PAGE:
Steve Poltz•When: 7:30 p.m. today, 8 p.m. Saturday and 2 p.m. Sunday at WinterTales Storytelling Festival at Stage Center, 400 W Sheridan. Tickets to evening performances are $12; matinee tickets are $3. Information: 270-4848 or www.artscouncilokc.com. •When: 8 p.m. Sunday at the Blue Door, 2805 N McKinley. Tickets are $20. Information: 524-0738 or www.blue doorokc.com.
WinterTales Storytelling Festival
Today•9 to 10 a.m.: Registration, Stage Center lobby, 400 W Sheridan. •10 to 11:30 a.m.: "Storytelling 201-Part 1” workshop with Syd Lieberman, Stage Center. •11:30 a.m. to 12:30 p.m.: Lunch, open mike storytelling in the Cabaret, free event. •12:30 to 2 p.m.: "Storytelling 201-Part 2” workshop with Syd Lieberman, Stage Center. •2:30 to 4 p.m.: Songwriting workshop, Steve Poltz, Stage Center. •6:30 to 7:25 p.m.: Opening reception in the Cabaret. •7:30 p.m.: Evening performance in the Tolbert Theatre: "Humorous Stories” with Steve Poltz, Nancy Donoval, Syd Lieberman and Dovie Thomason. •10:30 p.m. Late Night Ghost Stories in the Cabaret featuring Nancy Donoval and Dovie Thomason.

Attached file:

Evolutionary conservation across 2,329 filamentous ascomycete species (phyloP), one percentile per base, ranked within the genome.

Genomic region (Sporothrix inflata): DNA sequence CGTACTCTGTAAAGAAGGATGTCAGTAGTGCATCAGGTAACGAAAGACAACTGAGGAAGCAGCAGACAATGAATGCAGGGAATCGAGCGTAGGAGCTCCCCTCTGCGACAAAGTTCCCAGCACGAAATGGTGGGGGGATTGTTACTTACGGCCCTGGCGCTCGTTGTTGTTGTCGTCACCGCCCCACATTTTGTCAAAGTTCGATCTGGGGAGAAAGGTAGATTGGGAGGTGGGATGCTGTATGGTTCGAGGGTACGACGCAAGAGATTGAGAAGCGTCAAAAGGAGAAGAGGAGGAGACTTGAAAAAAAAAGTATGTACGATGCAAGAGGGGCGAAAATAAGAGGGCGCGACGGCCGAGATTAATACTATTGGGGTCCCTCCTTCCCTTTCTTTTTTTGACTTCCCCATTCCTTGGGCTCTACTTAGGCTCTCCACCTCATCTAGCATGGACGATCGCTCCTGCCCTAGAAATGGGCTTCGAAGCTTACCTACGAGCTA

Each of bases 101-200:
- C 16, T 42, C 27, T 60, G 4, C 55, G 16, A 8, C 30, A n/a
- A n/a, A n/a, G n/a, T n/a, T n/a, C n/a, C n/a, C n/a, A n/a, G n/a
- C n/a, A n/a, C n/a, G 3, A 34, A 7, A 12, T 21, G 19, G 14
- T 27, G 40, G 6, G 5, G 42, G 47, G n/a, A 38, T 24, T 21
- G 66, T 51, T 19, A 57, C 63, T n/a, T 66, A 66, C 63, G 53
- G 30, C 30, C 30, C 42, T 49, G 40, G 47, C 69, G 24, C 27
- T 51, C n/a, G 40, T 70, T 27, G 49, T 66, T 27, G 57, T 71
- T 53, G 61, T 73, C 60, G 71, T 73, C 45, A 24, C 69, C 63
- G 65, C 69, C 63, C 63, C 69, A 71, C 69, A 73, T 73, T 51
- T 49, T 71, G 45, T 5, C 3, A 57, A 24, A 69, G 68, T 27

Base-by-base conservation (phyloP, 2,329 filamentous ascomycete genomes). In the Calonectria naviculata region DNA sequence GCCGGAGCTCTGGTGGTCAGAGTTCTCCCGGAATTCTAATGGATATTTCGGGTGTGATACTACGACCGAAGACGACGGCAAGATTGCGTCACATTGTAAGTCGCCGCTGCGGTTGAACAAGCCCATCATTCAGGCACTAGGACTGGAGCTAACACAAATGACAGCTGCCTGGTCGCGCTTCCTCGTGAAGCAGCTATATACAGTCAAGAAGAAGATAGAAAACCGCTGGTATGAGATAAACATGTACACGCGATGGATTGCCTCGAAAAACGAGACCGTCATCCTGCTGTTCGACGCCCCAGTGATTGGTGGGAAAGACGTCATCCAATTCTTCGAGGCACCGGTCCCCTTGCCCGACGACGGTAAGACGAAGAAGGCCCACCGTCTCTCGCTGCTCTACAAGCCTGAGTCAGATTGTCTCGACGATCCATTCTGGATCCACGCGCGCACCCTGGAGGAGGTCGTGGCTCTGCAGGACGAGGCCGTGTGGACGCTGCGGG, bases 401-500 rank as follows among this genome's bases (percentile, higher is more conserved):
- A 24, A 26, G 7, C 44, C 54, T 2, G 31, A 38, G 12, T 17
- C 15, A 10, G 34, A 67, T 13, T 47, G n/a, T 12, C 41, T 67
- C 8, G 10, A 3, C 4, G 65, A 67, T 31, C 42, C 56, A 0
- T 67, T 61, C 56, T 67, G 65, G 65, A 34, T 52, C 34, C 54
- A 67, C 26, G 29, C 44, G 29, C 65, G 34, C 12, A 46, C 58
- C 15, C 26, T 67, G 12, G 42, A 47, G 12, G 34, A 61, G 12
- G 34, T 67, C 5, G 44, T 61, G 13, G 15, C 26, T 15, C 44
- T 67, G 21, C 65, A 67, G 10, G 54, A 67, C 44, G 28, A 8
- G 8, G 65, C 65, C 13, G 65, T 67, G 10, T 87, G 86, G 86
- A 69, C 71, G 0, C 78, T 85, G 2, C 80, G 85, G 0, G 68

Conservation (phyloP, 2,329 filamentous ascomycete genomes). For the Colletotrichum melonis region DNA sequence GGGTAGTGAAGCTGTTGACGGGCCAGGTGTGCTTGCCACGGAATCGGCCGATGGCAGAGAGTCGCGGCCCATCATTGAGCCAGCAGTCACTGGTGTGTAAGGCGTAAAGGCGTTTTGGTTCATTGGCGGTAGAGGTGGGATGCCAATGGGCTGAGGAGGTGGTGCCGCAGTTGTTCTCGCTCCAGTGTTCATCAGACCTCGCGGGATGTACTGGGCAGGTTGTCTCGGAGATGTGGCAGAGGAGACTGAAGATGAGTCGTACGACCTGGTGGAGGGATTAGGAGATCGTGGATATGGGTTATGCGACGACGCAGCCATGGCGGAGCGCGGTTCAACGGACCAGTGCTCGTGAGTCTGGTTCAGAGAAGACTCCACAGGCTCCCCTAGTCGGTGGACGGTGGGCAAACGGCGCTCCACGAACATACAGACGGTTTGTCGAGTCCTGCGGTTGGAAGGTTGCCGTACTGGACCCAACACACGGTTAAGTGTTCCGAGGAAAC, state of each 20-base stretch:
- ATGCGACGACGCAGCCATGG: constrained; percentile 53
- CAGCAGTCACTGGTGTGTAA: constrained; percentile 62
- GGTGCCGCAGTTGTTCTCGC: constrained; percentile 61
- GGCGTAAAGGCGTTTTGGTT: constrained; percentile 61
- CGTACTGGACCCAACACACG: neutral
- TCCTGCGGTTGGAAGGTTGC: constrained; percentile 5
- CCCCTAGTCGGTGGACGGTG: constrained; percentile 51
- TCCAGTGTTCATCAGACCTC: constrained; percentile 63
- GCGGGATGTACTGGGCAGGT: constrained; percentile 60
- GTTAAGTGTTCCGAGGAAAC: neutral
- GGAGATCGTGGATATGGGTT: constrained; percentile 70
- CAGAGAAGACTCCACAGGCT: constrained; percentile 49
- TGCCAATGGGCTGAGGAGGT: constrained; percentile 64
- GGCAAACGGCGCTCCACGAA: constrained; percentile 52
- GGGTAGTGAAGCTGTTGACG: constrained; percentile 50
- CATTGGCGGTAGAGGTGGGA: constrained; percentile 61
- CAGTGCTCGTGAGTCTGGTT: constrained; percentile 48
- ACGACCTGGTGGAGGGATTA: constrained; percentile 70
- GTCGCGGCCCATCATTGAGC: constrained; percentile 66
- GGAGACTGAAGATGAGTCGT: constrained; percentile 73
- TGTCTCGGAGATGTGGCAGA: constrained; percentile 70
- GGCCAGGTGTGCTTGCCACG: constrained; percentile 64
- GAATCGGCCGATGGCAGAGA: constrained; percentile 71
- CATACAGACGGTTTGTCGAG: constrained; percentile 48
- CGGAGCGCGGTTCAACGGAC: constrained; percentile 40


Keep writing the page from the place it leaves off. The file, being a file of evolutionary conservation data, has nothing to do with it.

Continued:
Saturday•9 to 10 a.m.: Registration in Stage Center lobby. •10 to 11:30 a.m.: "Find Your Own Voice” workshop, Stage Center, featuring Syd Lieberman, Nancy Donoval and Dovie Thomason and their take on the story "East of the Sun and West of the Moon.” •11:30 a.m. to 12:30 p.m.: Lunch, "Oklahoma Olio” presented by Territory Tellers, Cabaret Theatre, free event. •12:30 to 2 p.m.: "Storytelling: At the Heart of the Art of Leadership” workshop, Nancy Donoval. •12:30 to 2 p.m.: "Telling the Story to Teach History and Touch Hearts” workshop, Dovie Thomason. •2:30 to 5 p.m.: WinterTales special event, Oklahoma City Stories at the Oklahoma History Center, 2401 N Laird, featuring Gus Palmer "Telling Stories the Kiowa Way.” Information: www.okhistorycenter.org. •8 p.m.: Evening performance in the Tolbert Theatre: "Inspirational Stories” with Steve Poltz, Dovie Thomason, Nancy Donoval and Syd Lieberman. •10:30 p.m.: WinterTales closing reception in the Stage Center Cabaret.
Sunday•2 p.m.: Family Matinee at Stage Center, featuring Syd Lieberman, Nancy Donoval, Dovie Thomason and Steve Poltz.